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Consider triangle-free graphs where every pair of nonadjacent vertices has exactly two common neighbors.

Except for $K_1$, $K_2$ and $C_4$, I could not find any other graphs. When I go beyond $4$ vertices, it seems that I am forced to add more and more vertices in order to satisfy the required condition, while avoiding triangles.

Are there any other graphs?

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Here is a counterexample on $16$ vertices. Visualize the Petersen graph as the complement of $L(K_5)$ (i.e, a graph with with as vertices the $2$-element subsets of $[5]$ connecting $I$ and $J$ iff $I\cap J=\emptyset$). Next add in $5$ extra vertices and call them $1,2,3,4,5$, connect $\{i,j\}$ with $i$ and $\{i,j\}$ with $j$. Finally, add in one final vertex, say $0$ and connect $01,02,\dots,05$. This graph is $3$-regular, triangle-free, and satisfies the neighbours hypothesis.

Here is a proof that graphs of the type you describe are always $d$-regular where $d(d+1)/2+1=n$. Isolate a vertex $p$, and say it has $d$ neighbours $a_1,\dots,a_d$. For all $1\le i<j\le d$, there is a unique vertex $b_{ij}\ne p$ connected to $a_i,a_j$ and none of the other $a_k$ by applying the hypothesis to $\{a_i,a_j\}$ and $\{p,b_{ij}\}$. Moreover, there are no other nonadjacent vertices to $p$ than the $b_{ij}$. Hence the number of $b_{ij}$ can be counted in 2 ways and is equal to $$\binom{d}{2}=n-1-d,$$ implying the graph is regular and $d(d+1)/2+1=n$.

From the proof it follows that for $d=0,1,2$ we get $K_1,K_2,C_4$, for $d=4$ there is no possible such graph, the one described above. For $d=5$ there is a unique such graph. For $d\ge 6$ I believe there are also counterexamples, but the construction is more messy. Similarly I expect them to arise by adding some vertices to a Kneser graph.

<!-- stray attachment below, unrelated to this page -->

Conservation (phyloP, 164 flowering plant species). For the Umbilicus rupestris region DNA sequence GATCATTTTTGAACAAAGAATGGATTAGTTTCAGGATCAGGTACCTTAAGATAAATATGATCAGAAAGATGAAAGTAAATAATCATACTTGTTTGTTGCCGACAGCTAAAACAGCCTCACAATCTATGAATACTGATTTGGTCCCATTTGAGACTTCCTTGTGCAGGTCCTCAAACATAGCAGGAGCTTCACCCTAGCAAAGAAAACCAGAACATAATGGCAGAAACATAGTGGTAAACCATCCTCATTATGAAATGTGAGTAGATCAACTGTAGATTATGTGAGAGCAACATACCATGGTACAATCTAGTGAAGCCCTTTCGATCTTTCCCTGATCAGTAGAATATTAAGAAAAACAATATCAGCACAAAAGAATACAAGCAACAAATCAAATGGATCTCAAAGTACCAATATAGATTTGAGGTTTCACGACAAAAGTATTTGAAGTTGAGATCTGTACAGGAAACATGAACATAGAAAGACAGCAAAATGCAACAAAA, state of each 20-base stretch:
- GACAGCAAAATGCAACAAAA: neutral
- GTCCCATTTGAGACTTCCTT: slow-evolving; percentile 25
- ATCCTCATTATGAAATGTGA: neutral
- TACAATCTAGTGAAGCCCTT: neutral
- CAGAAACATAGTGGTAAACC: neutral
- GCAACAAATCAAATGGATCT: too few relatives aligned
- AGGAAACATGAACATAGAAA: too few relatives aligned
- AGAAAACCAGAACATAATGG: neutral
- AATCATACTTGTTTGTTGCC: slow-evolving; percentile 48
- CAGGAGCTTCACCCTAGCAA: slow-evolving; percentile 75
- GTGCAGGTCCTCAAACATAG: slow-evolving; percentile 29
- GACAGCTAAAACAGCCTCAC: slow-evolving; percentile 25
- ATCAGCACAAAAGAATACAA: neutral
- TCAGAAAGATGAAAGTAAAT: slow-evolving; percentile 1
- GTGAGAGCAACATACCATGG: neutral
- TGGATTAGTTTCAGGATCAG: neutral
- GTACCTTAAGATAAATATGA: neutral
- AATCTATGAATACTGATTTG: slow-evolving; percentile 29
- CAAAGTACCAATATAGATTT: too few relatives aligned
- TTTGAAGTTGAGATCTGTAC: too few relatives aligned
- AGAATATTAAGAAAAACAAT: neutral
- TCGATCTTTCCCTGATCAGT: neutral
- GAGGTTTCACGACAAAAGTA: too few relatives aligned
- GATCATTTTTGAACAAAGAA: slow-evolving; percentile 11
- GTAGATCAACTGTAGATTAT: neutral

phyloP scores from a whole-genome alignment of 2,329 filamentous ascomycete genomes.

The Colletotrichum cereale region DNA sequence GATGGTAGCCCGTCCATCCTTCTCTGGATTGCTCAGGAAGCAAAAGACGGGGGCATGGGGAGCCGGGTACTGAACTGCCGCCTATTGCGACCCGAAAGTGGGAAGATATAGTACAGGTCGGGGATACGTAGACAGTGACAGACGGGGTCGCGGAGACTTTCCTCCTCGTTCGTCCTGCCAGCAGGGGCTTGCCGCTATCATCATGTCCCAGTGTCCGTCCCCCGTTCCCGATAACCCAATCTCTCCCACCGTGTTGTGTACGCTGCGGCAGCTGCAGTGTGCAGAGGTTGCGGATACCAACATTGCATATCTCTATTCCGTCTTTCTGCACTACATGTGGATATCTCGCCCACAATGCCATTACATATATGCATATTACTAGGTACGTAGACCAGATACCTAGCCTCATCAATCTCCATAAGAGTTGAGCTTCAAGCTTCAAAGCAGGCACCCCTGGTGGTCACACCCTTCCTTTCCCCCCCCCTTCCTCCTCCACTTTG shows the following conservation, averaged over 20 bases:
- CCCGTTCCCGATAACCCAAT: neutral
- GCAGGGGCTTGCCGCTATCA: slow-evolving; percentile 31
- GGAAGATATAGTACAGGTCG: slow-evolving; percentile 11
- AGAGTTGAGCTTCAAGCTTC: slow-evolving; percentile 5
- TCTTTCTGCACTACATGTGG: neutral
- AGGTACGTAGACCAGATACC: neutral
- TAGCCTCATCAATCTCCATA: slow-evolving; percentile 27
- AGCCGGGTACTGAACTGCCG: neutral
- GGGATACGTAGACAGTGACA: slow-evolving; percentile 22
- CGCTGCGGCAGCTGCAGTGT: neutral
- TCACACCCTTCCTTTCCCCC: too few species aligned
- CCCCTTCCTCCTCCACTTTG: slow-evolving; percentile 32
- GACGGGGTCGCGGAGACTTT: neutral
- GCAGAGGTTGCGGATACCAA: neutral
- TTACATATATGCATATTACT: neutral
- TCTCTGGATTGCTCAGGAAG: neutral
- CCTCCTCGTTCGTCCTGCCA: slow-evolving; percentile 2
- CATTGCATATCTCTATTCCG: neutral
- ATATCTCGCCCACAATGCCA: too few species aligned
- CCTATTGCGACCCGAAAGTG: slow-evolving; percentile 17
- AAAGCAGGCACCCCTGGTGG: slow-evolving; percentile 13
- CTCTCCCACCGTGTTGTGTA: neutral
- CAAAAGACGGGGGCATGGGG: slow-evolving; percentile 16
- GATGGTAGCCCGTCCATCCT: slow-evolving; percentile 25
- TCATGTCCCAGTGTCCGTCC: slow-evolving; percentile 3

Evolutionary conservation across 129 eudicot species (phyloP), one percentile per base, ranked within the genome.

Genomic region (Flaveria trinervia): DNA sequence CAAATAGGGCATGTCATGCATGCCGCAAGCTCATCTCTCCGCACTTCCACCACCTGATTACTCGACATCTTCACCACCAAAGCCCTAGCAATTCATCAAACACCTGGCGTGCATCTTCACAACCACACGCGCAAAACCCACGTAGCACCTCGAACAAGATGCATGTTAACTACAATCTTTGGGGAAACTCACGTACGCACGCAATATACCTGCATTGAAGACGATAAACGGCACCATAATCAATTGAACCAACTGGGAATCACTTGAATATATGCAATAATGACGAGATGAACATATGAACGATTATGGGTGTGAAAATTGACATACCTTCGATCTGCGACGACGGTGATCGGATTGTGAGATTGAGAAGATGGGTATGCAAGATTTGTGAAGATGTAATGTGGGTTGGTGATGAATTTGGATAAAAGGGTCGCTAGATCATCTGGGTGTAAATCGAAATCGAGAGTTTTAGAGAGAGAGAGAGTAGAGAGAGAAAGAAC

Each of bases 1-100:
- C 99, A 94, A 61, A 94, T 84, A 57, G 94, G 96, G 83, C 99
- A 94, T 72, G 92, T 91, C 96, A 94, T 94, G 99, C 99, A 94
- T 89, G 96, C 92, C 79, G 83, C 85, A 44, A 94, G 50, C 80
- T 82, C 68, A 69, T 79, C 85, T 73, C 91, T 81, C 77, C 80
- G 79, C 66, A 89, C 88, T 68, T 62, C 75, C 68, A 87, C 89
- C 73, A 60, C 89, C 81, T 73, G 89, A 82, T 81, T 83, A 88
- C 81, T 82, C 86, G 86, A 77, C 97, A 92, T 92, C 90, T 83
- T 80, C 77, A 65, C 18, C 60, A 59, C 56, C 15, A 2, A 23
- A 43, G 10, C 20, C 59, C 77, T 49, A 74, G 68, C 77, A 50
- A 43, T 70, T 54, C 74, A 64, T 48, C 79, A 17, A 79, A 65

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  • $\begingroup$ I really dont understand how does it imply that the graph is d-regular.I am missing the point why b(i,j) has degree d.Can you help me out what I am missing?Also we havenot used that a(i) and b(j,k) have exactly 2 common neighbours. $\endgroup$ – Srijit Feb 10 '18 at 14:32
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    $\begingroup$ The point is that the argument for p works equally as well for any other choice of for vertex, hence the graph is regular $\endgroup$ – ArtW Feb 10 '18 at 22:21
  • $\begingroup$ Thanks got it😊 $\endgroup$ – Srijit Feb 11 '18 at 6:07
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Building upon the hard work of ArtW, who gave an excellent proof of regularity, we know that there are only two known examples of such graphs in the mathematical literature, excluding the trivial cases. They are:

  • The Clebsch graph, with $16$ nodes and degree $5$, which is what ArtW constructed.
  • The Gewirtz graph, which has $56$ nodes and degree $10$.

If you were to find another graph of your kind, which is a special case of a triangle free strongly regular (TFSR) graph, then you will make a breakthrough in graph theory. So I doubt we'll do it on MSE.

See this link for the seven known TFSR graphs, two of which are the above graphs I named that fit your criteria.

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    $\begingroup$ nice! exciting links - learned a number of new things so thanks for that $\endgroup$ – ArtW Jan 14 '18 at 20:09

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